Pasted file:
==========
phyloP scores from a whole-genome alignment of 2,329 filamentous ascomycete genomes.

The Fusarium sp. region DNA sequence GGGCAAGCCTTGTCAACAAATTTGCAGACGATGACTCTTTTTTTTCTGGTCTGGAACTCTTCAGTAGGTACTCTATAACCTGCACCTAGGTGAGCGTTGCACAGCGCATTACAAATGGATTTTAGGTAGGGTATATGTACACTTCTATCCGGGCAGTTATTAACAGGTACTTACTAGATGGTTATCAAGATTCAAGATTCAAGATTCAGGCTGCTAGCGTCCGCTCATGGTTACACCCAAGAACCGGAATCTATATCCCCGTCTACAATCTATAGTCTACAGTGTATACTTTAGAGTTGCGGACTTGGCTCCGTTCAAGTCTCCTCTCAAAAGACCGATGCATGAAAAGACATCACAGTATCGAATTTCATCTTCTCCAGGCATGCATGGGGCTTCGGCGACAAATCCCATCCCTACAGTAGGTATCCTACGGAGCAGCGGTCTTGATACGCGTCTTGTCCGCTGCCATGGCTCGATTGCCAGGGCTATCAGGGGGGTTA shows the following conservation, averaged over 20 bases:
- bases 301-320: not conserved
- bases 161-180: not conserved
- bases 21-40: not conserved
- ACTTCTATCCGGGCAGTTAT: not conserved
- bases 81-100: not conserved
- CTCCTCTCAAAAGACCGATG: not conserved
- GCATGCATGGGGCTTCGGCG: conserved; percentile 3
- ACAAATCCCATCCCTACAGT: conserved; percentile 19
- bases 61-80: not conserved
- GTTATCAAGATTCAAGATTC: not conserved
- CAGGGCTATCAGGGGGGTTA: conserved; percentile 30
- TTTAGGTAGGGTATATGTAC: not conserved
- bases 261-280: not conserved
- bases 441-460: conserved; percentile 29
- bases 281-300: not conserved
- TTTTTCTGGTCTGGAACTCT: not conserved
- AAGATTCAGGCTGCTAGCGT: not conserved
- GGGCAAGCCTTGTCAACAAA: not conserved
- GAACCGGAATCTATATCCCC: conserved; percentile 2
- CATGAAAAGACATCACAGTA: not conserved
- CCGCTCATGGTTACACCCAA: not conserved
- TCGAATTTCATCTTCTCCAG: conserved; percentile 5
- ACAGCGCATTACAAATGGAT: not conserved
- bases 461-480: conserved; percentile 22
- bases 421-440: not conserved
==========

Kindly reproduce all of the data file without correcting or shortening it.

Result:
phyloP scores from a whole-genome alignment of 2,329 filamentous ascomycete genomes.

The Fusarium sp. region DNA sequence GGGCAAGCCTTGTCAACAAATTTGCAGACGATGACTCTTTTTTTTCTGGTCTGGAACTCTTCAGTAGGTACTCTATAACCTGCACCTAGGTGAGCGTTGCACAGCGCATTACAAATGGATTTTAGGTAGGGTATATGTACACTTCTATCCGGGCAGTTATTAACAGGTACTTACTAGATGGTTATCAAGATTCAAGATTCAAGATTCAGGCTGCTAGCGTCCGCTCATGGTTACACCCAAGAACCGGAATCTATATCCCCGTCTACAATCTATAGTCTACAGTGTATACTTTAGAGTTGCGGACTTGGCTCCGTTCAAGTCTCCTCTCAAAAGACCGATGCATGAAAAGACATCACAGTATCGAATTTCATCTTCTCCAGGCATGCATGGGGCTTCGGCGACAAATCCCATCCCTACAGTAGGTATCCTACGGAGCAGCGGTCTTGATACGCGTCTTGTCCGCTGCCATGGCTCGATTGCCAGGGCTATCAGGGGGGTTA shows the following conservation, averaged over 20 bases:
- bases 301-320: not conserved
- bases 161-180: not conserved
- bases 21-40: not conserved
- ACTTCTATCCGGGCAGTTAT: not conserved
- bases 81-100: not conserved
- CTCCTCTCAAAAGACCGATG: not conserved
- GCATGCATGGGGCTTCGGCG: conserved; percentile 3
- ACAAATCCCATCCCTACAGT: conserved; percentile 19
- bases 61-80: not conserved
- GTTATCAAGATTCAAGATTC: not conserved
- CAGGGCTATCAGGGGGGTTA: conserved; percentile 30
- TTTAGGTAGGGTATATGTAC: not conserved
- bases 261-280: not conserved
- bases 441-460: conserved; percentile 29
- bases 281-300: not conserved
- TTTTTCTGGTCTGGAACTCT: not conserved
- AAGATTCAGGCTGCTAGCGT: not conserved
- GGGCAAGCCTTGTCAACAAA: not conserved
- GAACCGGAATCTATATCCCC: conserved; percentile 2
- CATGAAAAGACATCACAGTA: not conserved
- CCGCTCATGGTTACACCCAA: not conserved
- TCGAATTTCATCTTCTCCAG: conserved; percentile 5
- ACAGCGCATTACAAATGGAT: not conserved
- bases 461-480: conserved; percentile 22
- bases 421-440: not conserved